mandates for people to be insured - Check - I'm for it

Employers to provide coverage - Very Modified Check - I've got conditions and reservations as to how it would impact small businesses

No more lack of coverage due to a pre-existing condition.- Check - I'm for that  

Those put me on the side away from the Republicans

limits on medical malpractice lawsuits - Check - Hell yes

Puts me away from the Democrats

Cleaning up inefficiency and out and out waste in hospital, insurance company and other health care beaucracy - Absolutely!!! This is - in my eyes - one of the biggest areas of spending failure in America today - to heck with Defense contractors and their 600 dollar wrenches - what about $3500 MRI's and the additional $3000 for a doctor to interpert the results.

Yes that is the rounded down figures I was quoted to get an MRI.

My doctors want me to have two a year...
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#8 Jorgasnarova

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Posted 22 July 2009 - 11:39 PM

The recent PBS documentary "Frontline:  Sick Around the World", which I'm sure can be viewed at the pbs.org site,  compared and contrasted several national health care systems in various asian and european countries.  

Are we stubbornly trying to re-invent the wheel here, or are the Obama proposals based in part on what has been proven to work and not work with our neighbors?

#9 QueenTiye

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Posted 22 July 2009 - 11:55 PM

View PostJorgasnarova, on Jul 23 2009, 12:39 AM, said:

The recent PBS documentary "Frontline:  Sick Around the World", which I'm sure can be viewed at the pbs.org site,  compared and contrasted several national health care systems in various asian and european countries.  

Are we stubbornly trying to re-invent the wheel here, or are the Obama proposals based in part on what has been proven to work and not work with our neighbors?


This is America.  Of COURSE we're reinventing the wheel. It has to be a uniquely AMERICAN wheel, or else we might become socialist, or French or something.  Maybe French Canadian.  

Shalamar - I don't think the president is opting for a bought solution - I think the congress is already bought.  I think the president is trying really hard to not out them too publicly, so that he can negotiate with them to get the job done, without them getting too much heat at home.  Whether this is what he should do or not - is debatable at this point, but that's the way it looks to me.  It looks like he's keeping quiet to let congress do something that straddles the fence, while articulating the goals of health care reform to the American people so as to sell it from the outside.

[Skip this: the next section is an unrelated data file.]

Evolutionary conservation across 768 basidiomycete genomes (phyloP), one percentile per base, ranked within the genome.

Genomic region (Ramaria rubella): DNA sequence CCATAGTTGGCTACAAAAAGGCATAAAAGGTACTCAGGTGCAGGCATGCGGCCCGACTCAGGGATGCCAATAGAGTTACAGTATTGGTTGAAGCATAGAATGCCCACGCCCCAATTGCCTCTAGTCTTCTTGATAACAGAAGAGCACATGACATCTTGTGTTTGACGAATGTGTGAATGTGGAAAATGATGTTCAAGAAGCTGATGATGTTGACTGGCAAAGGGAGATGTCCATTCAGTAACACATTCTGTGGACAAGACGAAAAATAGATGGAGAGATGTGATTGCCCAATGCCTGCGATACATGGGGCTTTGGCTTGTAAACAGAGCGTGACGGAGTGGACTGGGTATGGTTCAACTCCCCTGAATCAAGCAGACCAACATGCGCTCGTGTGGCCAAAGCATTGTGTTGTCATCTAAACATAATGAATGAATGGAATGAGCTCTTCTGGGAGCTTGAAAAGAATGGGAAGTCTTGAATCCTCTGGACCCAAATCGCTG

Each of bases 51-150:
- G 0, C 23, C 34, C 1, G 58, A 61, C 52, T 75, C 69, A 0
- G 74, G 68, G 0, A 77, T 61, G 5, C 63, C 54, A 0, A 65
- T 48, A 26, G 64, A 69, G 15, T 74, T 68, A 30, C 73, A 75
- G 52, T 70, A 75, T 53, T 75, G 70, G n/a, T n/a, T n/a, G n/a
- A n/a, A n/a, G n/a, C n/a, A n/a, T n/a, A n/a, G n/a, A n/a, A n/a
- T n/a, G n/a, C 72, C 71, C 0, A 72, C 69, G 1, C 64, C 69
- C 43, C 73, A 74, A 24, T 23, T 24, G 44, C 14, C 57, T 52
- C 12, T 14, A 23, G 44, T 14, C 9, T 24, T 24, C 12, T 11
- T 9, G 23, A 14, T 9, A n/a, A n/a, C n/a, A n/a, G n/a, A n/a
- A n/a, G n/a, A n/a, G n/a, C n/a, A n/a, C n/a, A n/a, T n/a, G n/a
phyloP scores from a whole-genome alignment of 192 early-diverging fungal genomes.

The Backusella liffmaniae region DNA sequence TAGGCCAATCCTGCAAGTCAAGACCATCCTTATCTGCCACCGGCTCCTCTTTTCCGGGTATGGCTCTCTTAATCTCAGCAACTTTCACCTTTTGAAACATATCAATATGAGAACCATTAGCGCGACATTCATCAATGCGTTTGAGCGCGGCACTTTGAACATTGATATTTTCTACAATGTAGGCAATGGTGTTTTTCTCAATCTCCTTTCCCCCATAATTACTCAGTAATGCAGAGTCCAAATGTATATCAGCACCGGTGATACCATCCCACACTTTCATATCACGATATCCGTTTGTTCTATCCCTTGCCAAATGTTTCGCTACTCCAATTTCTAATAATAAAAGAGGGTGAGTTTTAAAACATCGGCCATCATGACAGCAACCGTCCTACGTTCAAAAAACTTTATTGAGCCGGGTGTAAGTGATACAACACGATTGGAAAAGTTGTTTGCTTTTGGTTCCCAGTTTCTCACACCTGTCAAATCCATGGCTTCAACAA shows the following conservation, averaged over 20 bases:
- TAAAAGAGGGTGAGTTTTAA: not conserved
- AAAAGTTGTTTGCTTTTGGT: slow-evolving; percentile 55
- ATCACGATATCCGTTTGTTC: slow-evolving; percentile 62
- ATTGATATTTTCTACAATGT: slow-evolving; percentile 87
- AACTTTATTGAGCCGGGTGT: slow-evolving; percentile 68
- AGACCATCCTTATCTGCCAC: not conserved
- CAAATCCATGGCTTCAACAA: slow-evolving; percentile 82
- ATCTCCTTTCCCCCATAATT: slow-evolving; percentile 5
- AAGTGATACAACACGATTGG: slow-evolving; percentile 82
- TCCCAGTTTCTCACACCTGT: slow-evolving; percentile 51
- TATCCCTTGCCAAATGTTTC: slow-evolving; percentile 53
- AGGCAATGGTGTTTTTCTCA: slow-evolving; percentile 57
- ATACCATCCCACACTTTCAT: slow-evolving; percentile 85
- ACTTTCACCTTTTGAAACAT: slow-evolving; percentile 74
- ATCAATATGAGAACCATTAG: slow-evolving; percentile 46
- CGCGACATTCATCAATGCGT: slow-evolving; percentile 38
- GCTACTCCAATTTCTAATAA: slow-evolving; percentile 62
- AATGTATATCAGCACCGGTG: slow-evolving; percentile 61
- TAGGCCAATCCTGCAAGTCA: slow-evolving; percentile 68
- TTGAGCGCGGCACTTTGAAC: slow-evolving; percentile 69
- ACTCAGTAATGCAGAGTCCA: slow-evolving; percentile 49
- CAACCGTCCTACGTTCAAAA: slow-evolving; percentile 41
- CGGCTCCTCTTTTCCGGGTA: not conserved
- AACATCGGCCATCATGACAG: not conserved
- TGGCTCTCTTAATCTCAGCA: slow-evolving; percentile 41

For better or worse - this is a president who firmly believes in talking to the people directly, and making the people pressure their elected officials.  That's his at home and away policy, born of being a community organizer.  I personally appreciate it, and at the same time recognize its limitations.  But if his method can't work - I wonder what it really says about democracy in the 21st century?

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#10 RobL

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Posted 23 July 2009 - 03:56 AM

Off the top of my head, I dont know why this is so complicated.

Set up a single, standard across-the-board premium and co-pay that most people can afford. Make that premium 100% deductable for the middle class and below so that you can get a dollar for dollar refund back at tax time. Make it so the provider can't cancel or deny service. That way, it would be in the provider's best interest to keep expenses down (i.e. not charging $10k for a MRI or $15 for a asprin).

If a dirt-poor citizen without a nickel to his name can't afford the premium, they can apply for a grant where the government pays their deductable, or, the provider can write off those deductables on their year end tax statements.

That way, instead of being on the backs of taxpayers, its on the back of the industry itself. They already make huge profits each year. If they can make it work for them now then they can tweak the system to make it work with more people enrolled.

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#11 Aric

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Posted 23 July 2009 - 06:16 AM